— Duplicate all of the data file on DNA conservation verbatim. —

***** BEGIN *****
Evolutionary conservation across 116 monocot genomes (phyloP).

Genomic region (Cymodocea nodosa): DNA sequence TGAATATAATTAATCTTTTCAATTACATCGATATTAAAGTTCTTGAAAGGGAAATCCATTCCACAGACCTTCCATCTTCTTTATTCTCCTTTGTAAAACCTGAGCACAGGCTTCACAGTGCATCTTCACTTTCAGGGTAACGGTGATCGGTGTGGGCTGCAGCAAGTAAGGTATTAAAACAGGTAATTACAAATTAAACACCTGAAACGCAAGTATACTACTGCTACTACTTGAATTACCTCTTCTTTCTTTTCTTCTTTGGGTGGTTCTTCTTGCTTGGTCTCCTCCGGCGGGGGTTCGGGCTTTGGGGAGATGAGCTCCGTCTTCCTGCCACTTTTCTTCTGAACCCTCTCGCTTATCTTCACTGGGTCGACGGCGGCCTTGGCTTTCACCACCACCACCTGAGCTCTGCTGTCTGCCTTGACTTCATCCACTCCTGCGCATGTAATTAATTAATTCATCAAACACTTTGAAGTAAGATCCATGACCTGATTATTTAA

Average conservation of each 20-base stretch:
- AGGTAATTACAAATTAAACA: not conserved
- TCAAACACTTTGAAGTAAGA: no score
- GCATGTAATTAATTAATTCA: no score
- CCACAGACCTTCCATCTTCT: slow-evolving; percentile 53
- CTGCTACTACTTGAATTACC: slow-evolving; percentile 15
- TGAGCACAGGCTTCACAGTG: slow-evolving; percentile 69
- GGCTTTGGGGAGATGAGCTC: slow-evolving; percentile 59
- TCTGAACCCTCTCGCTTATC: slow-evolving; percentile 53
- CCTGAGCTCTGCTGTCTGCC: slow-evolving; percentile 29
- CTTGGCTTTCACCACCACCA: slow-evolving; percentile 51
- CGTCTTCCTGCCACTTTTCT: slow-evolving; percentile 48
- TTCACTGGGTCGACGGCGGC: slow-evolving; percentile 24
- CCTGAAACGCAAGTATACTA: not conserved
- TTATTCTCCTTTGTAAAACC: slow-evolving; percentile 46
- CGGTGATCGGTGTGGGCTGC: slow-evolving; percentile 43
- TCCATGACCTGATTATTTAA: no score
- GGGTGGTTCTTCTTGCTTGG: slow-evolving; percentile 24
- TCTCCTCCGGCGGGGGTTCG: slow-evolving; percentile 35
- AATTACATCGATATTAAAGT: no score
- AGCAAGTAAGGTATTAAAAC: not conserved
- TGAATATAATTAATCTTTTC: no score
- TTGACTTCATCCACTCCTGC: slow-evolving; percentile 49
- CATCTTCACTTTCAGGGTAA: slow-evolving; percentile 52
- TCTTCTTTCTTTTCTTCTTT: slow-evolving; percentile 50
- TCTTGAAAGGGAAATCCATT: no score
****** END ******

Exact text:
Evolutionary conservation across 116 monocot genomes (phyloP).

Genomic region (Cymodocea nodosa): DNA sequence TGAATATAATTAATCTTTTCAATTACATCGATATTAAAGTTCTTGAAAGGGAAATCCATTCCACAGACCTTCCATCTTCTTTATTCTCCTTTGTAAAACCTGAGCACAGGCTTCACAGTGCATCTTCACTTTCAGGGTAACGGTGATCGGTGTGGGCTGCAGCAAGTAAGGTATTAAAACAGGTAATTACAAATTAAACACCTGAAACGCAAGTATACTACTGCTACTACTTGAATTACCTCTTCTTTCTTTTCTTCTTTGGGTGGTTCTTCTTGCTTGGTCTCCTCCGGCGGGGGTTCGGGCTTTGGGGAGATGAGCTCCGTCTTCCTGCCACTTTTCTTCTGAACCCTCTCGCTTATCTTCACTGGGTCGACGGCGGCCTTGGCTTTCACCACCACCACCTGAGCTCTGCTGTCTGCCTTGACTTCATCCACTCCTGCGCATGTAATTAATTAATTCATCAAACACTTTGAAGTAAGATCCATGACCTGATTATTTAA

Average conservation of each 20-base stretch:
- AGGTAATTACAAATTAAACA: not conserved
- TCAAACACTTTGAAGTAAGA: no score
- GCATGTAATTAATTAATTCA: no score
- CCACAGACCTTCCATCTTCT: slow-evolving; percentile 53
- CTGCTACTACTTGAATTACC: slow-evolving; percentile 15
- TGAGCACAGGCTTCACAGTG: slow-evolving; percentile 69
- GGCTTTGGGGAGATGAGCTC: slow-evolving; percentile 59
- TCTGAACCCTCTCGCTTATC: slow-evolving; percentile 53
- CCTGAGCTCTGCTGTCTGCC: slow-evolving; percentile 29
- CTTGGCTTTCACCACCACCA: slow-evolving; percentile 51
- CGTCTTCCTGCCACTTTTCT: slow-evolving; percentile 48
- TTCACTGGGTCGACGGCGGC: slow-evolving; percentile 24
- CCTGAAACGCAAGTATACTA: not conserved
- TTATTCTCCTTTGTAAAACC: slow-evolving; percentile 46
- CGGTGATCGGTGTGGGCTGC: slow-evolving; percentile 43
- TCCATGACCTGATTATTTAA: no score
- GGGTGGTTCTTCTTGCTTGG: slow-evolving; percentile 24
- TCTCCTCCGGCGGGGGTTCG: slow-evolving; percentile 35
- AATTACATCGATATTAAAGT: no score
- AGCAAGTAAGGTATTAAAAC: not conserved
- TGAATATAATTAATCTTTTC: no score
- TTGACTTCATCCACTCCTGC: slow-evolving; percentile 49
- CATCTTCACTTTCAGGGTAA: slow-evolving; percentile 52
- TCTTCTTTCTTTTCTTCTTT: slow-evolving; percentile 50
- TCTTGAAAGGGAAATCCATT: no score